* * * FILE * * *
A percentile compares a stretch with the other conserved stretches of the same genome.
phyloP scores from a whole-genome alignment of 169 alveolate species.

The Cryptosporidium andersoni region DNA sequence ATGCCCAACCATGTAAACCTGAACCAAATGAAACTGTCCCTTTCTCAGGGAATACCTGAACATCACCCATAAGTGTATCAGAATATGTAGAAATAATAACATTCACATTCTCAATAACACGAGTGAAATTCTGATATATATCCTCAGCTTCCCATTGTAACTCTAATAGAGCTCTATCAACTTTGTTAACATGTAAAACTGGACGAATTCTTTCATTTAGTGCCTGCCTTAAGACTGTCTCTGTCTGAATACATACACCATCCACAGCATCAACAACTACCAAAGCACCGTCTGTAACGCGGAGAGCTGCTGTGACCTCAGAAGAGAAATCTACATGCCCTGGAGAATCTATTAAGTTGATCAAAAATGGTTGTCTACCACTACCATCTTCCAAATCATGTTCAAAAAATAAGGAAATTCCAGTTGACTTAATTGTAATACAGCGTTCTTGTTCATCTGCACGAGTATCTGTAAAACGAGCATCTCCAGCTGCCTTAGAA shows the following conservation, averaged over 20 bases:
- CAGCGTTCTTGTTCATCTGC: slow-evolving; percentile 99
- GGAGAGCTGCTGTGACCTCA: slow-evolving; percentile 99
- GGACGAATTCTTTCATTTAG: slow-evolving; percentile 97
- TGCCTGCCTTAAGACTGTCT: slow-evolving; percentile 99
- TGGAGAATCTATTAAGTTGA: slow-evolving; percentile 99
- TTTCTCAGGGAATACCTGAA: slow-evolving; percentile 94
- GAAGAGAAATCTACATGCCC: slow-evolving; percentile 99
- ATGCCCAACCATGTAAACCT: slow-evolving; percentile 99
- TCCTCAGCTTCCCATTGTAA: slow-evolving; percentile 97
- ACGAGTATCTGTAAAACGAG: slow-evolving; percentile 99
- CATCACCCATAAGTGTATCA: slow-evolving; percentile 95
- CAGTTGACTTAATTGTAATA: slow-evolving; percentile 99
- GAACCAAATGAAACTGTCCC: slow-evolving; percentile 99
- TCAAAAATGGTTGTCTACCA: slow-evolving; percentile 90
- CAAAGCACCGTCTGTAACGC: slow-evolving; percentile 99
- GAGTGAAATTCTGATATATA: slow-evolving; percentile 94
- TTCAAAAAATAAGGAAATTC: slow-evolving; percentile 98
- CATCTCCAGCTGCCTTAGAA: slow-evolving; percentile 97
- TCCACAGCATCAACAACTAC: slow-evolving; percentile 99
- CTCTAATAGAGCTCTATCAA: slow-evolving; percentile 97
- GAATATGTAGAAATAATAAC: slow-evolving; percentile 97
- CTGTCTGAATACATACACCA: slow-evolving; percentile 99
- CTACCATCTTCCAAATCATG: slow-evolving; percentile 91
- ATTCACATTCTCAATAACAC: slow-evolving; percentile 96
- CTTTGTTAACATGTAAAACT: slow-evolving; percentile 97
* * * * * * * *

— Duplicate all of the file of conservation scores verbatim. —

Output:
A percentile compares a stretch with the other conserved stretches of the same genome.
phyloP scores from a whole-genome alignment of 169 alveolate species.

The Cryptosporidium andersoni region DNA sequence ATGCCCAACCATGTAAACCTGAACCAAATGAAACTGTCCCTTTCTCAGGGAATACCTGAACATCACCCATAAGTGTATCAGAATATGTAGAAATAATAACATTCACATTCTCAATAACACGAGTGAAATTCTGATATATATCCTCAGCTTCCCATTGTAACTCTAATAGAGCTCTATCAACTTTGTTAACATGTAAAACTGGACGAATTCTTTCATTTAGTGCCTGCCTTAAGACTGTCTCTGTCTGAATACATACACCATCCACAGCATCAACAACTACCAAAGCACCGTCTGTAACGCGGAGAGCTGCTGTGACCTCAGAAGAGAAATCTACATGCCCTGGAGAATCTATTAAGTTGATCAAAAATGGTTGTCTACCACTACCATCTTCCAAATCATGTTCAAAAAATAAGGAAATTCCAGTTGACTTAATTGTAATACAGCGTTCTTGTTCATCTGCACGAGTATCTGTAAAACGAGCATCTCCAGCTGCCTTAGAA shows the following conservation, averaged over 20 bases:
- CAGCGTTCTTGTTCATCTGC: slow-evolving; percentile 99
- GGAGAGCTGCTGTGACCTCA: slow-evolving; percentile 99
- GGACGAATTCTTTCATTTAG: slow-evolving; percentile 97
- TGCCTGCCTTAAGACTGTCT: slow-evolving; percentile 99
- TGGAGAATCTATTAAGTTGA: slow-evolving; percentile 99
- TTTCTCAGGGAATACCTGAA: slow-evolving; percentile 94
- GAAGAGAAATCTACATGCCC: slow-evolving; percentile 99
- ATGCCCAACCATGTAAACCT: slow-evolving; percentile 99
- TCCTCAGCTTCCCATTGTAA: slow-evolving; percentile 97
- ACGAGTATCTGTAAAACGAG: slow-evolving; percentile 99
- CATCACCCATAAGTGTATCA: slow-evolving; percentile 95
- CAGTTGACTTAATTGTAATA: slow-evolving; percentile 99
- GAACCAAATGAAACTGTCCC: slow-evolving; percentile 99
- TCAAAAATGGTTGTCTACCA: slow-evolving; percentile 90
- CAAAGCACCGTCTGTAACGC: slow-evolving; percentile 99
- GAGTGAAATTCTGATATATA: slow-evolving; percentile 94
- TTCAAAAAATAAGGAAATTC: slow-evolving; percentile 98
- CATCTCCAGCTGCCTTAGAA: slow-evolving; percentile 97
- TCCACAGCATCAACAACTAC: slow-evolving; percentile 99
- CTCTAATAGAGCTCTATCAA: slow-evolving; percentile 97
- GAATATGTAGAAATAATAAC: slow-evolving; percentile 97
- CTGTCTGAATACATACACCA: slow-evolving; percentile 99
- CTACCATCTTCCAAATCATG: slow-evolving; percentile 91
- ATTCACATTCTCAATAACAC: slow-evolving; percentile 96
- CTTTGTTAACATGTAAAACT: slow-evolving; percentile 97